The 'massaman' indicates that the recipe is of a 'musselman' or islamic origin. It probably owes something to early Portuguese influences, and is similar in concept to the 'sour and hot' Goan style vindaloo dishes.
By Thai standards this is usually a fairly mild curry, so we find it's a good starting point.
This version is a guaranteed winner but takes a bit longer to make than our other Massaman recipe:
Classic Thai Massaman Beef
In a CNN story, Massaman curry was declared "World's Most Delicious Food"
Northern Thai Pork Curry, 'Gaeng Hanglay'
In our continuing effort to present regional Thai recipes, here is an authentic version of Gaeng Hanglay, a northern Thai curry made with pork (or beef). Similar to massaman but without the coconut milk. The main ingredient is pork, and you can use a fatty belly pork or other cut of your choice. Other distinctive ingredients are ginger and pickled garlic.
Thanks to our distinctive Hunglay Paste from Thailand you can make a real masterpiece.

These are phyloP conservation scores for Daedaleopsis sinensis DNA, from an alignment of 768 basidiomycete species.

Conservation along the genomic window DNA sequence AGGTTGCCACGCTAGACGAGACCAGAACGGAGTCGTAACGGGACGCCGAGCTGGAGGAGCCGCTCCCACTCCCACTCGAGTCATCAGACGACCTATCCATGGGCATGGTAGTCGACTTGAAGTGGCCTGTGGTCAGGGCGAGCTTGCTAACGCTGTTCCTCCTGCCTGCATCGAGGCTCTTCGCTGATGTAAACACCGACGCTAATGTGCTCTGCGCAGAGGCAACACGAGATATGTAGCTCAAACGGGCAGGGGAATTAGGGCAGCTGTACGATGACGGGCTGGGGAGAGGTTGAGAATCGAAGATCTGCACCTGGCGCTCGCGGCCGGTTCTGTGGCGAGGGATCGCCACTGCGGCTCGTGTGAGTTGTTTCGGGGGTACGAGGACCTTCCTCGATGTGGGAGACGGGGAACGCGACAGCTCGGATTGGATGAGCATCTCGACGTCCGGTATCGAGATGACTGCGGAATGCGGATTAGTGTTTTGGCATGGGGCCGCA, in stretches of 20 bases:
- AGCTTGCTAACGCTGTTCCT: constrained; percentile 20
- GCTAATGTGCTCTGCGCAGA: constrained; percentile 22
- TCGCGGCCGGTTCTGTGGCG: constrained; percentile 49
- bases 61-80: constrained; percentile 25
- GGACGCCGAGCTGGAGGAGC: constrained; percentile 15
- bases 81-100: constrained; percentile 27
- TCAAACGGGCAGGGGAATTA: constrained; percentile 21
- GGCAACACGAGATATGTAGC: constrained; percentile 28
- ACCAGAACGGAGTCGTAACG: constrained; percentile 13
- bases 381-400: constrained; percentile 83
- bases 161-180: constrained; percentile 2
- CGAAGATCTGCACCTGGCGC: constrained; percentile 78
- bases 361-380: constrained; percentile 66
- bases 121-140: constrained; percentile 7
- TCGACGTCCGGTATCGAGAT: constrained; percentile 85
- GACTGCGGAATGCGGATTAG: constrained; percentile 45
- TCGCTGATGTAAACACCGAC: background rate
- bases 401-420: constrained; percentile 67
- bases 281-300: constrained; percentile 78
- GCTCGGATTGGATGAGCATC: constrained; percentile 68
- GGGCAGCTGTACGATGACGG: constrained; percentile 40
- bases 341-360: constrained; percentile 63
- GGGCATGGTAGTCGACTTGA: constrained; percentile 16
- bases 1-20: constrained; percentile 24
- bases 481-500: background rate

Some recipes call for Santol fruit (wild mangosteen) or pineapple cut into large cubes. We used fresh pineapple with good results. This dish originated from Burma, and in Burma this is usually served with Khai bananas (small bananas). You will usually find gaeng hanglay served in Khantok-style Thai dinners as one of the main dishes, together with sticky rice.
Thai Crispy Stir-Fried Noodle, 'Mee Krob'
Mee krob is a fun dish to present to friends, as the crispy noodles are very unique and unlike anything you find in traditional American food. It's fairly time-consuming to prepare but well worth it.
The authentic sweet/sour sauce offers wonderful, exotic flavor. It can be served without the pork and shrimp for vegetarians.
In Thailand this is prepared in a wok but we used a pot to fry the noodles which worked well, and a skillet to fry the other ingredients. See pictures below, also read about Mee Krob as part of our sidewalk guide of good eats in Bangkok.
Thai Beef Flambe, 'Neua Pad Kimao'
This meal needs to be cooked in very hot oil, and it is deliberately flamed at the end. Because of this we recommend using a wok not a skillet, at least 16 inches in diameter and 6 inches deep, or a saute pan, at least 16" in diameter and 4" deep.